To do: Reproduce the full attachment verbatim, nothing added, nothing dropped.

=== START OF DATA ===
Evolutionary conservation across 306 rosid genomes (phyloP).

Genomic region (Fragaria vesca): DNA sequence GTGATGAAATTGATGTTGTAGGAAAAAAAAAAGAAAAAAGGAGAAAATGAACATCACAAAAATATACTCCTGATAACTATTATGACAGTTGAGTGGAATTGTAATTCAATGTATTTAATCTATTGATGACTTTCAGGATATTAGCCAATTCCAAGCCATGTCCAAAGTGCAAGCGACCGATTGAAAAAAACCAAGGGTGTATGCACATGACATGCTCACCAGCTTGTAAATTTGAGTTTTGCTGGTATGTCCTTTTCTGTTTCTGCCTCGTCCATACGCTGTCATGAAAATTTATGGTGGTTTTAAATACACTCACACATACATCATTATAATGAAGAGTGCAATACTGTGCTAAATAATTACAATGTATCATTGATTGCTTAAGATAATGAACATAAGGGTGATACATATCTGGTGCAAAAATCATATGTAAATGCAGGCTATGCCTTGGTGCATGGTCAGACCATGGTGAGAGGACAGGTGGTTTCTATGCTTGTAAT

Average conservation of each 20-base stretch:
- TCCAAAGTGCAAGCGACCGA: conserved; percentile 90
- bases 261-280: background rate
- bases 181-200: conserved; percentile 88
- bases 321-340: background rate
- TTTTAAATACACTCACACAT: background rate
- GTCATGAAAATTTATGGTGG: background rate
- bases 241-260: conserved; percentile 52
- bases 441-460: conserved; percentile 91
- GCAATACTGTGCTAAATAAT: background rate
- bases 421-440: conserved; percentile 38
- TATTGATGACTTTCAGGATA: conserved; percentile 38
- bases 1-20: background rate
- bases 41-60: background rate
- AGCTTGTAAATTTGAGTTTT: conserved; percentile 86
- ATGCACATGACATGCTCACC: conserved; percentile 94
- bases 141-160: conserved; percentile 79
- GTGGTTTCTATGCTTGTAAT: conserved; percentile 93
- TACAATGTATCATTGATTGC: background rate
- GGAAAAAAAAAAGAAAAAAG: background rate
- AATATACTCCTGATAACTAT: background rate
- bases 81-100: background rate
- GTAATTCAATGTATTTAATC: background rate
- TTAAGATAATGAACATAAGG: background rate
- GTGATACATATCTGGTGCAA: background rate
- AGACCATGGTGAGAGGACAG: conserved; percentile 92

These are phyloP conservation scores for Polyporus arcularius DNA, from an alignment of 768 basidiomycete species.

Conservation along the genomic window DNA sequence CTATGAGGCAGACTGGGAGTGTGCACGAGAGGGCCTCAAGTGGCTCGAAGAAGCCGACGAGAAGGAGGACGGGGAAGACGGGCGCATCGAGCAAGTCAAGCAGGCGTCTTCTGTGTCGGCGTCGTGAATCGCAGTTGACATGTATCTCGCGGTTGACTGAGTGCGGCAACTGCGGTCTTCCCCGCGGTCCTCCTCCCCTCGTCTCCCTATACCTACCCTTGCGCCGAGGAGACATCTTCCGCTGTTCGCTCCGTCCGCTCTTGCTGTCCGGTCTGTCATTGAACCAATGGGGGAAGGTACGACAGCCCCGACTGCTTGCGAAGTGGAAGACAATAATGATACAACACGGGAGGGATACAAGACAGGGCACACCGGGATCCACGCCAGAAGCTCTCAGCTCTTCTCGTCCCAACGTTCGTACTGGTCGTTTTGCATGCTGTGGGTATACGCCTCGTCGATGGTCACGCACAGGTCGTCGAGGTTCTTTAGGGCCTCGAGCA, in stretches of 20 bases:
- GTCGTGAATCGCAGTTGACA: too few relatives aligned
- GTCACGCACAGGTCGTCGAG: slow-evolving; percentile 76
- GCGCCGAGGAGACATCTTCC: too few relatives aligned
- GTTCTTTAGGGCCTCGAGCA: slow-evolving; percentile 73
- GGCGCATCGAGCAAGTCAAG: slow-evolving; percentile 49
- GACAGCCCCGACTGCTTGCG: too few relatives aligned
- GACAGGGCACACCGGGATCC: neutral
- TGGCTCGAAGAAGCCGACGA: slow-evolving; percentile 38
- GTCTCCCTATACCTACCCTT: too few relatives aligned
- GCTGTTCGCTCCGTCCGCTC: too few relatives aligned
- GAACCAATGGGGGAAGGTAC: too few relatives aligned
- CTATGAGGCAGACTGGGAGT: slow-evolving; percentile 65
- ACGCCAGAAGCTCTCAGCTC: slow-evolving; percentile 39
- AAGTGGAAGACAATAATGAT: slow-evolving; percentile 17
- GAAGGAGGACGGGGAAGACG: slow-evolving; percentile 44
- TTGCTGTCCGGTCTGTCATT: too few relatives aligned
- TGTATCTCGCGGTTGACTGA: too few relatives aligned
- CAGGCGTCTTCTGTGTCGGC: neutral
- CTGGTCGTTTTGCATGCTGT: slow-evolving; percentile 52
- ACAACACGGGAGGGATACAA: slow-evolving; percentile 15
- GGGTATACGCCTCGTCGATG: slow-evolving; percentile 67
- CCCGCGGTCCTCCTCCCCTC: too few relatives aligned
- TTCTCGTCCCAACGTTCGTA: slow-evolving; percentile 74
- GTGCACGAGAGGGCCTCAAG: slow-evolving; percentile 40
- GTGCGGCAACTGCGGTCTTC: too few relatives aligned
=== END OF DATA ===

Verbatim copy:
Evolutionary conservation across 306 rosid genomes (phyloP).

Genomic region (Fragaria vesca): DNA sequence GTGATGAAATTGATGTTGTAGGAAAAAAAAAAGAAAAAAGGAGAAAATGAACATCACAAAAATATACTCCTGATAACTATTATGACAGTTGAGTGGAATTGTAATTCAATGTATTTAATCTATTGATGACTTTCAGGATATTAGCCAATTCCAAGCCATGTCCAAAGTGCAAGCGACCGATTGAAAAAAACCAAGGGTGTATGCACATGACATGCTCACCAGCTTGTAAATTTGAGTTTTGCTGGTATGTCCTTTTCTGTTTCTGCCTCGTCCATACGCTGTCATGAAAATTTATGGTGGTTTTAAATACACTCACACATACATCATTATAATGAAGAGTGCAATACTGTGCTAAATAATTACAATGTATCATTGATTGCTTAAGATAATGAACATAAGGGTGATACATATCTGGTGCAAAAATCATATGTAAATGCAGGCTATGCCTTGGTGCATGGTCAGACCATGGTGAGAGGACAGGTGGTTTCTATGCTTGTAAT

Average conservation of each 20-base stretch:
- TCCAAAGTGCAAGCGACCGA: conserved; percentile 90
- bases 261-280: background rate
- bases 181-200: conserved; percentile 88
- bases 321-340: background rate
- TTTTAAATACACTCACACAT: background rate
- GTCATGAAAATTTATGGTGG: background rate
- bases 241-260: conserved; percentile 52
- bases 441-460: conserved; percentile 91
- GCAATACTGTGCTAAATAAT: background rate
- bases 421-440: conserved; percentile 38
- TATTGATGACTTTCAGGATA: conserved; percentile 38
- bases 1-20: background rate
- bases 41-60: background rate
- AGCTTGTAAATTTGAGTTTT: conserved; percentile 86
- ATGCACATGACATGCTCACC: conserved; percentile 94
- bases 141-160: conserved; percentile 79
- GTGGTTTCTATGCTTGTAAT: conserved; percentile 93
- TACAATGTATCATTGATTGC: background rate
- GGAAAAAAAAAAGAAAAAAG: background rate
- AATATACTCCTGATAACTAT: background rate
- bases 81-100: background rate
- GTAATTCAATGTATTTAATC: background rate
- TTAAGATAATGAACATAAGG: background rate
- GTGATACATATCTGGTGCAA: background rate
- AGACCATGGTGAGAGGACAG: conserved; percentile 92

These are phyloP conservation scores for Polyporus arcularius DNA, from an alignment of 768 basidiomycete species.

Conservation along the genomic window DNA sequence CTATGAGGCAGACTGGGAGTGTGCACGAGAGGGCCTCAAGTGGCTCGAAGAAGCCGACGAGAAGGAGGACGGGGAAGACGGGCGCATCGAGCAAGTCAAGCAGGCGTCTTCTGTGTCGGCGTCGTGAATCGCAGTTGACATGTATCTCGCGGTTGACTGAGTGCGGCAACTGCGGTCTTCCCCGCGGTCCTCCTCCCCTCGTCTCCCTATACCTACCCTTGCGCCGAGGAGACATCTTCCGCTGTTCGCTCCGTCCGCTCTTGCTGTCCGGTCTGTCATTGAACCAATGGGGGAAGGTACGACAGCCCCGACTGCTTGCGAAGTGGAAGACAATAATGATACAACACGGGAGGGATACAAGACAGGGCACACCGGGATCCACGCCAGAAGCTCTCAGCTCTTCTCGTCCCAACGTTCGTACTGGTCGTTTTGCATGCTGTGGGTATACGCCTCGTCGATGGTCACGCACAGGTCGTCGAGGTTCTTTAGGGCCTCGAGCA, in stretches of 20 bases:
- GTCGTGAATCGCAGTTGACA: too few relatives aligned
- GTCACGCACAGGTCGTCGAG: slow-evolving; percentile 76
- GCGCCGAGGAGACATCTTCC: too few relatives aligned
- GTTCTTTAGGGCCTCGAGCA: slow-evolving; percentile 73
- GGCGCATCGAGCAAGTCAAG: slow-evolving; percentile 49
- GACAGCCCCGACTGCTTGCG: too few relatives aligned
- GACAGGGCACACCGGGATCC: neutral
- TGGCTCGAAGAAGCCGACGA: slow-evolving; percentile 38
- GTCTCCCTATACCTACCCTT: too few relatives aligned
- GCTGTTCGCTCCGTCCGCTC: too few relatives aligned
- GAACCAATGGGGGAAGGTAC: too few relatives aligned
- CTATGAGGCAGACTGGGAGT: slow-evolving; percentile 65
- ACGCCAGAAGCTCTCAGCTC: slow-evolving; percentile 39
- AAGTGGAAGACAATAATGAT: slow-evolving; percentile 17
- GAAGGAGGACGGGGAAGACG: slow-evolving; percentile 44
- TTGCTGTCCGGTCTGTCATT: too few relatives aligned
- TGTATCTCGCGGTTGACTGA: too few relatives aligned
- CAGGCGTCTTCTGTGTCGGC: neutral
- CTGGTCGTTTTGCATGCTGT: slow-evolving; percentile 52
- ACAACACGGGAGGGATACAA: slow-evolving; percentile 15
- GGGTATACGCCTCGTCGATG: slow-evolving; percentile 67
- CCCGCGGTCCTCCTCCCCTC: too few relatives aligned
- TTCTCGTCCCAACGTTCGTA: slow-evolving; percentile 74
- GTGCACGAGAGGGCCTCAAG: slow-evolving; percentile 40
- GTGCGGCAACTGCGGTCTTC: too few relatives aligned